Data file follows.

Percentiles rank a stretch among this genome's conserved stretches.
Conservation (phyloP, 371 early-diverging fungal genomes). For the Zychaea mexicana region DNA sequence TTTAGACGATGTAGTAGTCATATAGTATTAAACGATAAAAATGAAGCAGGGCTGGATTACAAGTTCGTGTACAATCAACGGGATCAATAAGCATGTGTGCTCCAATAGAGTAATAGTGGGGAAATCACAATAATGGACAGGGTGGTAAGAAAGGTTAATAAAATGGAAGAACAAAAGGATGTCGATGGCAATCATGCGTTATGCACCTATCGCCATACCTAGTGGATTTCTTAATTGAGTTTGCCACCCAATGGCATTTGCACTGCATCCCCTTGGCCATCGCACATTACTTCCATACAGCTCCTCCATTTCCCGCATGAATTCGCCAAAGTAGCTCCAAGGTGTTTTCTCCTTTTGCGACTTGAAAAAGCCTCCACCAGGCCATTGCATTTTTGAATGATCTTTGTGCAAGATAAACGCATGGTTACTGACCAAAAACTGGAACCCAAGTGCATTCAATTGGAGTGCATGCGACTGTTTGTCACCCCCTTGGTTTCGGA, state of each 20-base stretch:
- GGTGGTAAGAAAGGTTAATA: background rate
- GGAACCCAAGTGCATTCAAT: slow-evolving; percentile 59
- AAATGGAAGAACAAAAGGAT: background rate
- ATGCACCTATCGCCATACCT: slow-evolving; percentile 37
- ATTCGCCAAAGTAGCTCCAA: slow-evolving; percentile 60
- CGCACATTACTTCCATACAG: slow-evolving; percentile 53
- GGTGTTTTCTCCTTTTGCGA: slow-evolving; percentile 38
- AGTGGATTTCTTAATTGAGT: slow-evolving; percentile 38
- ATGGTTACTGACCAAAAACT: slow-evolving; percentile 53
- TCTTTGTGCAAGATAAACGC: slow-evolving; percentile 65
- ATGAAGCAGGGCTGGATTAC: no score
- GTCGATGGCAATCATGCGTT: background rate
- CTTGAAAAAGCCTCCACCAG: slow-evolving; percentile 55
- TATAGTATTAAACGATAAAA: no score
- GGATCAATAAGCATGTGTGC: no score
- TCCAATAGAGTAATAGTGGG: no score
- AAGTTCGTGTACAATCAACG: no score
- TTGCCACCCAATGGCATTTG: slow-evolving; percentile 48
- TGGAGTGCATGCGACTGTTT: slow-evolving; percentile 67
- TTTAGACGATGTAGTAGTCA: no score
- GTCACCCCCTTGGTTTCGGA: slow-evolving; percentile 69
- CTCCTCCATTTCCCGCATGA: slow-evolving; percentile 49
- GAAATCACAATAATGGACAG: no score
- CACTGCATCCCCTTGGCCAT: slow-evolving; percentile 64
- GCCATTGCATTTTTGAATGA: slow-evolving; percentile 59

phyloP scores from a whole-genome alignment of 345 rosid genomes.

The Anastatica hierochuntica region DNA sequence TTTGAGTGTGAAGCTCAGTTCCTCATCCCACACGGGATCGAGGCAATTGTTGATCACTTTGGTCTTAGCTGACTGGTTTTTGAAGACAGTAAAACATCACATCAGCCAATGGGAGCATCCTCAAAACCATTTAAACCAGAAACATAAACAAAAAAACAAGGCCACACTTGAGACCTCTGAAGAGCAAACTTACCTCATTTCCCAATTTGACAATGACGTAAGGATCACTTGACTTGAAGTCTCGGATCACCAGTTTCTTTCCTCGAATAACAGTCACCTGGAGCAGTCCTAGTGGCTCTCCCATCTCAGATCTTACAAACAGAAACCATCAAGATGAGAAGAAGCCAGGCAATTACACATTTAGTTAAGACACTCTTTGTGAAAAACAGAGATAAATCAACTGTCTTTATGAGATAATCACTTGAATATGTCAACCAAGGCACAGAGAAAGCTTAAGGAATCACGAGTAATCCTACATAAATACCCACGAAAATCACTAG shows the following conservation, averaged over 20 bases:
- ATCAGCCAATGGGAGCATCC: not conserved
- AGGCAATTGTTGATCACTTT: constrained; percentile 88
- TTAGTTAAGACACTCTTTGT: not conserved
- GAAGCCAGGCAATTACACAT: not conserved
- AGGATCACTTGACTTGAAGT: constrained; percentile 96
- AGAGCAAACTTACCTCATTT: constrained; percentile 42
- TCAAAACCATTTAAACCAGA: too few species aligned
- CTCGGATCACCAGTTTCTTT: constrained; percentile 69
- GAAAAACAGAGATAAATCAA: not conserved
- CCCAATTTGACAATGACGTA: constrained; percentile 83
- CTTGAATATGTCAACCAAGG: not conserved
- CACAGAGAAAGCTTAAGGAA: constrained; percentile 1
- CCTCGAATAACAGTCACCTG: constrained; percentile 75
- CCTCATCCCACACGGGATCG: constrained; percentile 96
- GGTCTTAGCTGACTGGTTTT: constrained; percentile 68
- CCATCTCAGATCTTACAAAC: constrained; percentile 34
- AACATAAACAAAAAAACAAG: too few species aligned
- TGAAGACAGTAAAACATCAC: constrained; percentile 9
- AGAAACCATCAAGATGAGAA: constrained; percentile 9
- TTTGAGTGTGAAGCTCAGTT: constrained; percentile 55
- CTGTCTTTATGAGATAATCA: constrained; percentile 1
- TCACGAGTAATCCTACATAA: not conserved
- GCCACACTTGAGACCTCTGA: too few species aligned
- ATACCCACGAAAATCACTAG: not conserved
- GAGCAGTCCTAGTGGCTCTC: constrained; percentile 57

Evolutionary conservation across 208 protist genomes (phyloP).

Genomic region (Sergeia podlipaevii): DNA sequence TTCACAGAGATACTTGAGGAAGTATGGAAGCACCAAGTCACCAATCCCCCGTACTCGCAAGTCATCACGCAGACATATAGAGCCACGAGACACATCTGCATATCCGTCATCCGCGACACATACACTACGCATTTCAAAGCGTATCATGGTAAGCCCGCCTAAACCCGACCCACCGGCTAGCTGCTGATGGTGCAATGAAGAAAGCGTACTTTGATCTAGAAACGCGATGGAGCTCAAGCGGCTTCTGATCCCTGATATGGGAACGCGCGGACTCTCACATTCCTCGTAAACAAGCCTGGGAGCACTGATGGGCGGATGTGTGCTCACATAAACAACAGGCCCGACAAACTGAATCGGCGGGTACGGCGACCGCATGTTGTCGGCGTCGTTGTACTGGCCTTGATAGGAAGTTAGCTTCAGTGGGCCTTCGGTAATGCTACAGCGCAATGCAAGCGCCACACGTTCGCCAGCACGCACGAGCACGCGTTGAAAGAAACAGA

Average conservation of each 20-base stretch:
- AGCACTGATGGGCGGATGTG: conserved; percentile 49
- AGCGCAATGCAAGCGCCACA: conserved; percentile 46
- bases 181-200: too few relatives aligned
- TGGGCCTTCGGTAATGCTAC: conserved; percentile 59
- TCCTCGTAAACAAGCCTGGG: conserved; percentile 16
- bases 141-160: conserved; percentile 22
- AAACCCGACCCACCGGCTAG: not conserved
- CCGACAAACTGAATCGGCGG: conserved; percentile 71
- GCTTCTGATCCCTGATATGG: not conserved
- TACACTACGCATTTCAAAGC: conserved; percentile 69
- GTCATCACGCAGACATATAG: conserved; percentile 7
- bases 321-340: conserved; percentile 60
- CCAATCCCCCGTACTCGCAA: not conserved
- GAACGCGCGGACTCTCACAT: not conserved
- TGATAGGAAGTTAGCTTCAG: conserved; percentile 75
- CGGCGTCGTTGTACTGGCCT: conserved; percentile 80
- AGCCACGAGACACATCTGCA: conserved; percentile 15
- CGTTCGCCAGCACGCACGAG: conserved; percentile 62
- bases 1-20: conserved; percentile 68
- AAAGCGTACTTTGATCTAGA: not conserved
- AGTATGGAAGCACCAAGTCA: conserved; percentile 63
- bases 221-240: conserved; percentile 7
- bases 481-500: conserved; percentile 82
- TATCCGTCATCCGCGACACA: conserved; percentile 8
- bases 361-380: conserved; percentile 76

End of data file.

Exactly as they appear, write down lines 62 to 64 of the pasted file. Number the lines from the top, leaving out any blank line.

- TCCTCGTAAACAAGCCTGGG: conserved; percentile 16
- bases 141-160: conserved; percentile 22
- AAACCCGACCCACCGGCTAG: not conserved